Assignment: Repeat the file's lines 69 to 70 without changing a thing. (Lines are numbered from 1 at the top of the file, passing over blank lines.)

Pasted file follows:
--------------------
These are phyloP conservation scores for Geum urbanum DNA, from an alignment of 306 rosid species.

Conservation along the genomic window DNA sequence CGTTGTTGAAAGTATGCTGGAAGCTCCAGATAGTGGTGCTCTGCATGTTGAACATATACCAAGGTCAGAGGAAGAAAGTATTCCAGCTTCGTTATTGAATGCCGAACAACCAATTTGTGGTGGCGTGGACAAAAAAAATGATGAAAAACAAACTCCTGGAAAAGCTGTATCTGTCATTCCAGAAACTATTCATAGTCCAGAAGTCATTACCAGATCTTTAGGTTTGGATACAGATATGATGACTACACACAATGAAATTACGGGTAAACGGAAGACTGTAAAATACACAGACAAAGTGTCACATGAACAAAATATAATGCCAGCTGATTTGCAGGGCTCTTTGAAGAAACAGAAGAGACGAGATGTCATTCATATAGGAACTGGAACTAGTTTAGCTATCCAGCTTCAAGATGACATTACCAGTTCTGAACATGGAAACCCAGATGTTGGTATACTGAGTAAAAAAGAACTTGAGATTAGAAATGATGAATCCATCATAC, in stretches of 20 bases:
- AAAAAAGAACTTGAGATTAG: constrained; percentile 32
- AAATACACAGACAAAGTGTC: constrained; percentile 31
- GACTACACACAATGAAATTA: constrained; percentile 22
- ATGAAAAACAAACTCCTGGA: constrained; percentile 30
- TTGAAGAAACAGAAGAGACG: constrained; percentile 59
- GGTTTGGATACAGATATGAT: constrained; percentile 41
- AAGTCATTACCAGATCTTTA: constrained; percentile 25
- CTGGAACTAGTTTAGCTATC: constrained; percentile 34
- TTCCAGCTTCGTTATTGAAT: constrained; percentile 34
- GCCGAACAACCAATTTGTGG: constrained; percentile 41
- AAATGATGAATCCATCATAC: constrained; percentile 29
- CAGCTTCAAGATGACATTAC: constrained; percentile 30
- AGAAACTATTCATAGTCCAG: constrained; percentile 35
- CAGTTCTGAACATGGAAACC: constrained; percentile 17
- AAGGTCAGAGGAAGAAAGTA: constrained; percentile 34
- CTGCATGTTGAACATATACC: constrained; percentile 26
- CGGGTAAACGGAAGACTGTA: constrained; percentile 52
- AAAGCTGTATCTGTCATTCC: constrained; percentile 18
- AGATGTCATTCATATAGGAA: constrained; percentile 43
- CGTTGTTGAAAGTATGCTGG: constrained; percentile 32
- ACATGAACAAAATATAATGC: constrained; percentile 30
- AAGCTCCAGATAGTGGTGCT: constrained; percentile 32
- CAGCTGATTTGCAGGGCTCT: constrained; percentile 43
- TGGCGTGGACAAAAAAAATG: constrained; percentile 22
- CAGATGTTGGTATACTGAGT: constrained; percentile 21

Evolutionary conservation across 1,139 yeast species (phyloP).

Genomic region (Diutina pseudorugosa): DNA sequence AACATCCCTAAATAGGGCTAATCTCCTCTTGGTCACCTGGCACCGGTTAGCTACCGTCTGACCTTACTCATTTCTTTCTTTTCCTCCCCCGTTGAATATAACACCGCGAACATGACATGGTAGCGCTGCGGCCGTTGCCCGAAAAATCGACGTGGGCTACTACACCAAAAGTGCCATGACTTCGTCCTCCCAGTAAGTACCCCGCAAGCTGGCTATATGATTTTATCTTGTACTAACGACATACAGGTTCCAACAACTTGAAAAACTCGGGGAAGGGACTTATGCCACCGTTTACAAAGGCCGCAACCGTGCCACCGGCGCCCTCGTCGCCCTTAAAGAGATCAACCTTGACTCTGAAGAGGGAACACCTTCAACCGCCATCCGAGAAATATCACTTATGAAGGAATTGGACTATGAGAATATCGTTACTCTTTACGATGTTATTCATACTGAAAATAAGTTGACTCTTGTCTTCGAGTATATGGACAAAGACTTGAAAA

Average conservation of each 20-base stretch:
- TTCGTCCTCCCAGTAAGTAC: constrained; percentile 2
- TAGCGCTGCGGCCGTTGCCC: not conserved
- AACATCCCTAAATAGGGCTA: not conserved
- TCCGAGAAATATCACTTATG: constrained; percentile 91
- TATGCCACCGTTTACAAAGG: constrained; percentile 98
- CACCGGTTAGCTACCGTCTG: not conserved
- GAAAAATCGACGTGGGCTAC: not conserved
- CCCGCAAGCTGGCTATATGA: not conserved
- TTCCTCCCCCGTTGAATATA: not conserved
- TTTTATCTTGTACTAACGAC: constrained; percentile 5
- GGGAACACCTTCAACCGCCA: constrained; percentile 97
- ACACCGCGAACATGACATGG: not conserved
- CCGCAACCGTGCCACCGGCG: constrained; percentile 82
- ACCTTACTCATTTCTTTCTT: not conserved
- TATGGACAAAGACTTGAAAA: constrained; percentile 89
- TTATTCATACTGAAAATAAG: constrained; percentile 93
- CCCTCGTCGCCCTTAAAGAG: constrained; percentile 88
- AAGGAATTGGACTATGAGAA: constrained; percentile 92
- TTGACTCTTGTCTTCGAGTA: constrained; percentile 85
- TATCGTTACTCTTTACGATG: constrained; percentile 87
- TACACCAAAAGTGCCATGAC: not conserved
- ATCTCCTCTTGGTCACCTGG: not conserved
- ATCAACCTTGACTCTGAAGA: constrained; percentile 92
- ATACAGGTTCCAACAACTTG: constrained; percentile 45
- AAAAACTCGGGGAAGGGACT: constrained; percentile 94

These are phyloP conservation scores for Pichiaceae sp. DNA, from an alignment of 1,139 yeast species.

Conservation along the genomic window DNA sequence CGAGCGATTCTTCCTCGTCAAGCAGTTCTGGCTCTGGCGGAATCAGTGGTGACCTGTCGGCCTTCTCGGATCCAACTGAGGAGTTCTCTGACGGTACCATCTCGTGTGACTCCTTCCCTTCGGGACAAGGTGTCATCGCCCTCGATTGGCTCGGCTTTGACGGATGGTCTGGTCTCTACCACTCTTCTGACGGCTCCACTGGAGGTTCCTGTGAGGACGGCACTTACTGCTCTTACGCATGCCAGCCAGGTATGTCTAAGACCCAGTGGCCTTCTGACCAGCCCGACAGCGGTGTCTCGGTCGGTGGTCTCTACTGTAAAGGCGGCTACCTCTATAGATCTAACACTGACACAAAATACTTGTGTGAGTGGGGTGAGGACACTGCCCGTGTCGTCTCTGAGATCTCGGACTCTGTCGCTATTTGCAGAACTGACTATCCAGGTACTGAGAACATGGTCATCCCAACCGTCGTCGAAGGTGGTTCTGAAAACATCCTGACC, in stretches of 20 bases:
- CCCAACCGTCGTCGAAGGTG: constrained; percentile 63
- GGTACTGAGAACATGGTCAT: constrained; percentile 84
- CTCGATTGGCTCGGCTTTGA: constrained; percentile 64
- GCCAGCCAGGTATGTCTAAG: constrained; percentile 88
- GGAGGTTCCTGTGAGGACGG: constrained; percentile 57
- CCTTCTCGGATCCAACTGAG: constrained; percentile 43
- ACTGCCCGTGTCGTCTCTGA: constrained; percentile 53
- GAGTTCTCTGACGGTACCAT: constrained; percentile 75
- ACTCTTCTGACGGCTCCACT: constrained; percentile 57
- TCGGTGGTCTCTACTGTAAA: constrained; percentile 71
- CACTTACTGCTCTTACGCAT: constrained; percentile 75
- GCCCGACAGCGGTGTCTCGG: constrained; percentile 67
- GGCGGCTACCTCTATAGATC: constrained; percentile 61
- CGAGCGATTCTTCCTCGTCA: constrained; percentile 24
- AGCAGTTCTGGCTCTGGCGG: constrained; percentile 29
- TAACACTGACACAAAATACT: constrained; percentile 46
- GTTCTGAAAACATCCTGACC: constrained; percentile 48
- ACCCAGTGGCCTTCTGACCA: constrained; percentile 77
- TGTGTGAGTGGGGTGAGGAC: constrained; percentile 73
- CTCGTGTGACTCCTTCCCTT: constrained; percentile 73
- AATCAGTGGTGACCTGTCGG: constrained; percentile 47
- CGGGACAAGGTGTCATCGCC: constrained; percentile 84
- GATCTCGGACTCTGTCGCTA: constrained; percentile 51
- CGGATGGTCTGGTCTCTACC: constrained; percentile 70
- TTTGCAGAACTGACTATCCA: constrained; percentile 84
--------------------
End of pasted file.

- GCCCGACAGCGGTGTCTCGG: constrained; percentile 67
- GGCGGCTACCTCTATAGATC: constrained; percentile 61